By Britain Eakin

Law360 (October 5, 2022, 6:52 PM EDT) — The Patent Trial and Appeal Board has denied petitions from Dell Inc. challenging three video coding and decoding patents that a patent licensing company accused it of infringing, with the board disqualifying Dell’s prior art.

In a series of three decisions handed down Tuesday, the PTAB sided with VideoLabs Inc., which successfully argued that its patents are entitled to a filing date that predates the primary prior art references Dell was relying on to try to show the patents are invalid. The board agreed that the proper filing date for the patents is April 15, 2002, the date of an earlier filed Japanese patent application.

Only prior art that came before the patent being challenged can be used to invalidate it. The prior art references Dell relied on came in May and August of 2002, and so the board determined the petitions failed on that basis.

“This priority showing is fatal to the Petition’s obviousness showing,” the board said in all three decisions.

In order for a patent to get an earlier filing date, the earlier filed patent application must contain written description support for the invention claimed in the later filed patent. To meet the written description requirement, the earlier filed application must describe the invention claimed in the later filed patent in enough detail to convey the inventors were in possession of the invention.

Dell had argued that there was no written description support in the Japanese patent application for a key element of the patents, which involves demultiplexing and decoding audio. But the board rejected that argument, saying it was persuaded by testimony from VideoLabs’ expert, which the board noted “the record supports and Petitioner does not dispute.”

The decisions were a blow to Dell’s attempts to fight off infringement suits over the patents, which were originally issued to Panasonic. California-based VideoLabs fired off the suits in May 2021 in the Western District of Texas, alleging that various Dell laptops, desktops and tablets infringe. U.S. District Judge Alan Albright, who is overseeing the consolidated cases, put them on hold while he weighs whether to grant Dell’s motion to transfer the case to the Austin division of the district.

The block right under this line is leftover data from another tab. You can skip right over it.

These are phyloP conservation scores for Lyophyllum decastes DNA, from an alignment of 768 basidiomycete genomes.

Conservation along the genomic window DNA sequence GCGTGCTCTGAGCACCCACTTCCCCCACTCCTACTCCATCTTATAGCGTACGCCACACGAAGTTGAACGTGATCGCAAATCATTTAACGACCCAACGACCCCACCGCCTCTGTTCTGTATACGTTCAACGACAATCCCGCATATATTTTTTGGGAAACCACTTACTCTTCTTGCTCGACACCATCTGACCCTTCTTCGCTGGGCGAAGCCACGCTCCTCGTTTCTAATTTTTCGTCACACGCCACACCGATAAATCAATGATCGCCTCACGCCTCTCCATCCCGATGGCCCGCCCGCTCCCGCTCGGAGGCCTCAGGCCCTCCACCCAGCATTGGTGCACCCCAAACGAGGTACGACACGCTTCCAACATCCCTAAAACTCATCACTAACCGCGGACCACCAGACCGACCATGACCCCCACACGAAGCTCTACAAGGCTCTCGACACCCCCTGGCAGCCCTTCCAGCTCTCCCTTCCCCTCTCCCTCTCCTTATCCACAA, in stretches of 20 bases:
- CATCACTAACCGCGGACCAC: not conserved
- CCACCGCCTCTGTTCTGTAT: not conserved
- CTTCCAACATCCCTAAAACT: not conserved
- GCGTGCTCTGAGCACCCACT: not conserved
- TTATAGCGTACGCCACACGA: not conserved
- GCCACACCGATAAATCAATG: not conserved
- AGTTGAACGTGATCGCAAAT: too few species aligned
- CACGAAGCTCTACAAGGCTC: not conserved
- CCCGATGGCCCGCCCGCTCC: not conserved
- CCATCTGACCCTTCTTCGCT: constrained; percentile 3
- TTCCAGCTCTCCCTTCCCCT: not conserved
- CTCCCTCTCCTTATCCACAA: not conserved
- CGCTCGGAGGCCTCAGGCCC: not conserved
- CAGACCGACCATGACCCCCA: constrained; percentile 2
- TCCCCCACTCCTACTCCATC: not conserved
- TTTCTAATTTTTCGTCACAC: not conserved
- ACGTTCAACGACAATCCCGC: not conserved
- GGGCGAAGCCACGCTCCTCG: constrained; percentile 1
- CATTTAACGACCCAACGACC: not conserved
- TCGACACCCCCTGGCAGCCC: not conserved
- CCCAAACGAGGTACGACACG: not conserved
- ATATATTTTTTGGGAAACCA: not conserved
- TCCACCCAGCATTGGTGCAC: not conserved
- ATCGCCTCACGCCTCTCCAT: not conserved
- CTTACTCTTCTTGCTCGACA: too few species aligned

Judge Albright modified the stay last week, saying in a Sept. 28 order that the stay only applies to the claim construction hearing and no other case deadlines.

VideoLabs has also sued Amazon over the patents, according to the board’s decisions. That case, which involves additional VideoLabs patents not at issue in the board’s decisions, is proceeding apace. In that suit, VideoLabs said it established a platform in 2019 to address what it perceived as a problem in the video technology space — no single company could provide high quality video experiences without using the technology of others.

VideoLabs said it spent millions to identify the most impactful patents in the video space and compiled a portfolio of them from companies like Hewlett Packard, Panasonic, LG and Nokia, among others. It provides access to the portfolio through membership or licensing fees, it said in the Amazon suit.

Prior to acquiring the patents at issue in the board’s decisions, the prior assignee — Optis Wireless Technology LLC — asserted them against Huawei, along with several others that were not at issue in the board’s decisions Tuesday. Huawei had been facing a $13.2 million infringement judgment in the suit, but Huawei and Optis settled their dispute in April 2020.

The patents-in-suit are U.S. Patent Nos. 7,769,238; 8,139,878; and 7,970,059.

Administrative Patent Judges Karl D. Easthom, Jeffery S. Smith and Patrick M. Boucher sat on the panels.

Dell is represented by Brian M. Buroker, Paul E. Torchia and Nathan R. Curtis of Gibson Dunn & Crutcher LLP.

VideoLabs is represented by David L. Alberti and Jerry Tice of Kramer Day Alberti Lim Tonkovich & Belloli LLP, and Jason A. Fitzsimmons, Richard M. Bemben and Michael D. Specht of Sterne Kessler Goldstein & Fox PLLC.

The cases are Dell Technologies Inc. et al. v. VideoLabs Inc., case numbers IPR2022-00701; IPR2022-00629; and IPR2022-00628, at the Patent Trial and Appeal Board.

–Additional reporting by Cara Salvatore. Editing by Emily Kokoll.

Update: This story has been updated with additional counsel information for VideoLabs.

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